A case study of vertebral fusion in a 19th-century horse from Serbia
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Objective: To evaluate the etiology of skeletal changes noted in equid vertebrae from a 19th- century context near Belgrade, Serbia. Materials: A vertebral column consisting of 15 fused thoracic vertebrae (T2-T16), with right ribs fused to T4 and T5 and small remnants of ribs articulating with T4, T5 and T6 on the left side were accidentally recovered during industrial exploitation of sand. Methods: The specimen was subjected to morphological analysis and collagen fingerprinting by mass spectrometry for species identification. In order to determine the absolute temporal context, radiocarbon dating was employed. Pathological changes were analyzed macroscopically and then underwent X-ray and (CT) imaging. Results: Species identification indicates that the vertebral column belonged to a domestic horse (Equus caballus) living in the early 19th century. Pathological changes included exuberant bone proliferation, fusion of small articulations, enthesopathy formation, complete fusion between ...the vertebral bodies, and ossification of the anterior longitudinal ligament. Conclusions: Pathological changes represent signs of an advanced stage of vertebral fusion consistent with diffuse idiopathic skeletal hyperostosis (DISH). Significance: This case study provides a clear distinction between diffuse idiopathic skeletal hyperostosis (DISH) and other vertebral column diseases in equids. It also presents a new and significant contribution to the nascent discipline of animal paleopathology in present-day Serbia. Limitations: Given that only 15 thoracic vertebrae were discovered, the impact of this disease on other parts of the horse skeleton remains unknown, as does the archaeological context of the remains. Suggestions for further research: Research into the frequency of DISH in equids, as well as the historical context of equine husbandry in Serbia will allow greater insight into the causes and effects of this pathological condition.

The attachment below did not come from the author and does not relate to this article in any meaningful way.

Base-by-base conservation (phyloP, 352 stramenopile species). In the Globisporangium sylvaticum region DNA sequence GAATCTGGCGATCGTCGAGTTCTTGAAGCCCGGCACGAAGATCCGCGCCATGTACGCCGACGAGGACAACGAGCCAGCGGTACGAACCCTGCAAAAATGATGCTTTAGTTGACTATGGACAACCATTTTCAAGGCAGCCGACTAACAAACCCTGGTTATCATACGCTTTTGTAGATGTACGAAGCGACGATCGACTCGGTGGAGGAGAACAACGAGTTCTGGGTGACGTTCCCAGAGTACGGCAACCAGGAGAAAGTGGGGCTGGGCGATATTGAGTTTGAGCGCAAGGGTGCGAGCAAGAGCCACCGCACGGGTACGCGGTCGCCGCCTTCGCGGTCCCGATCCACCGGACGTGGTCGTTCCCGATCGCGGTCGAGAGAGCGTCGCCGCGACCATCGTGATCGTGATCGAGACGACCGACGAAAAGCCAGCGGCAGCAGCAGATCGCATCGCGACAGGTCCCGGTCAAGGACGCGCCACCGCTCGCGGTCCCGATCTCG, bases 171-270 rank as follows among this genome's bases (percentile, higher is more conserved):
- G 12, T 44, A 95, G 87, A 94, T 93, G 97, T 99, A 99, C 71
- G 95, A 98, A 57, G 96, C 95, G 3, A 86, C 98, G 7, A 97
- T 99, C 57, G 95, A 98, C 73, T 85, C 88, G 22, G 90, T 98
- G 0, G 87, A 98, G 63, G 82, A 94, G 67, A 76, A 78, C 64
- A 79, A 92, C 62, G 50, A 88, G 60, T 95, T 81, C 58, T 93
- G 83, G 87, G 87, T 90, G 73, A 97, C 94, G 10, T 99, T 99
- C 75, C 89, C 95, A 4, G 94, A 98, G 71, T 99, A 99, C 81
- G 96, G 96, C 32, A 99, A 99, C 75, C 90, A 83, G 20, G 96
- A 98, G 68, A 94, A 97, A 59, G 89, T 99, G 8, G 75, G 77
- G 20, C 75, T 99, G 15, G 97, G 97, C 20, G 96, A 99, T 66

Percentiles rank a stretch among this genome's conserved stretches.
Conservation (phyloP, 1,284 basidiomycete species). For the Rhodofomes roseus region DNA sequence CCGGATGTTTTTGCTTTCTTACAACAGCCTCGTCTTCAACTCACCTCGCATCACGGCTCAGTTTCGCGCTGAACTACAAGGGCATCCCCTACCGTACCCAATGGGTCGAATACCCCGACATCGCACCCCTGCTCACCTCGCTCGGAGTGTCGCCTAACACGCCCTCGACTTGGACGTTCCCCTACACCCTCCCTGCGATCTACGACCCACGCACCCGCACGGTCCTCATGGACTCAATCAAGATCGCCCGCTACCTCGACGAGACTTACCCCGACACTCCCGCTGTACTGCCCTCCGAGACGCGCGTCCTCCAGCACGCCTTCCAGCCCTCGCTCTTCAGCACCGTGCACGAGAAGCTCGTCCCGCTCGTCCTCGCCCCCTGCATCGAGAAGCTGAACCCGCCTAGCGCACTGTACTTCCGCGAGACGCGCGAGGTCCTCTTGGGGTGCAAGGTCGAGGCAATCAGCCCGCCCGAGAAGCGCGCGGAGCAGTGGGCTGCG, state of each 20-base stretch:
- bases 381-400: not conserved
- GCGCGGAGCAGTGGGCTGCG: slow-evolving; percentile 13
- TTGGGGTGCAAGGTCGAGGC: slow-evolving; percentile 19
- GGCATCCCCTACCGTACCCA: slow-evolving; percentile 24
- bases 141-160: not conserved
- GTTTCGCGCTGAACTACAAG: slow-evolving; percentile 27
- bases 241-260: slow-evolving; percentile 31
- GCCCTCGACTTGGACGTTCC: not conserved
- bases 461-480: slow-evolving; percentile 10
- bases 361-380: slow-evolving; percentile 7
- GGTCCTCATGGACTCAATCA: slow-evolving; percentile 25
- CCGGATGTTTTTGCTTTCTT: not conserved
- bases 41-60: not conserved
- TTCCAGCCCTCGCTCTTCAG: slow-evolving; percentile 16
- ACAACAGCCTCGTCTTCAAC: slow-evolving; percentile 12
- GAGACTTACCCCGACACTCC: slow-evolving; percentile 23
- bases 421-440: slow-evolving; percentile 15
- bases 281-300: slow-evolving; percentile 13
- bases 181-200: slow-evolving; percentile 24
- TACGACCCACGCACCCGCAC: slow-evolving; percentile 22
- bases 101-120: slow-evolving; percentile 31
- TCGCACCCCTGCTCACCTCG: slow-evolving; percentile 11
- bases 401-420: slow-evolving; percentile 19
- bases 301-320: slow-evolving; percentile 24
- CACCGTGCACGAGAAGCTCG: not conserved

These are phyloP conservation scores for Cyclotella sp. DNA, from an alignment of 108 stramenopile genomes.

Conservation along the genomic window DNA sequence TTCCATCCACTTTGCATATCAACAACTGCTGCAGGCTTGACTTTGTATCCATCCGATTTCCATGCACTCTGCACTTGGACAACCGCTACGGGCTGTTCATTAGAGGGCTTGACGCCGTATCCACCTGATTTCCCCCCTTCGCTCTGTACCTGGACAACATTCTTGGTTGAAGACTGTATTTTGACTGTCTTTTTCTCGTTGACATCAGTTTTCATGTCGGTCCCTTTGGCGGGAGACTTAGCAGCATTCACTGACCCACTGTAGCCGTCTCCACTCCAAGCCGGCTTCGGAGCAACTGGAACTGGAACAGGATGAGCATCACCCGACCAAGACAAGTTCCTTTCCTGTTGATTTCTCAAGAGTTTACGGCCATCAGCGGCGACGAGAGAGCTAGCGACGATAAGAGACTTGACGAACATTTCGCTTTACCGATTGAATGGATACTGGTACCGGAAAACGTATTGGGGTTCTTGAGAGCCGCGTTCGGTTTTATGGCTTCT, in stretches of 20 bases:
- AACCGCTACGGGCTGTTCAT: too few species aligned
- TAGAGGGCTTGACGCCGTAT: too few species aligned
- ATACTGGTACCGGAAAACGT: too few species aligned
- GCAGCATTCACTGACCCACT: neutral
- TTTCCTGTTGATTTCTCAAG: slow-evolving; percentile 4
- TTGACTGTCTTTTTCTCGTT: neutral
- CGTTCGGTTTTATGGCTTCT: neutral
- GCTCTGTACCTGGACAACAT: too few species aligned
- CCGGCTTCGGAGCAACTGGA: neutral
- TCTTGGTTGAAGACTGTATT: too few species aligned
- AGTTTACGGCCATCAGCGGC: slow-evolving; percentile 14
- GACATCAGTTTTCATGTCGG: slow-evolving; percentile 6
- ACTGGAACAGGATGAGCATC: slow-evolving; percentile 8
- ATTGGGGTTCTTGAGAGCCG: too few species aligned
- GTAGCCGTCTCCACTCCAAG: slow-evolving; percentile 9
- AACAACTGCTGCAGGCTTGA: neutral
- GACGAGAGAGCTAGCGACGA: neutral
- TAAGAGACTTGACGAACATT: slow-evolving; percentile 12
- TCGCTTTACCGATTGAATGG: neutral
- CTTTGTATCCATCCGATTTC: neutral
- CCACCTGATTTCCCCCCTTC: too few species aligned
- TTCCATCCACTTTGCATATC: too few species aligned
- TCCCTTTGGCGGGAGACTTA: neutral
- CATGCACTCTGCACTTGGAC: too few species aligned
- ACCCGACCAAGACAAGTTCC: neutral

Keywords:Equids / DISH / ZooMS / C14
Source:International Journal of Paleopathology, 2019, 27, 17-23
- Elsevier Science Inc, New York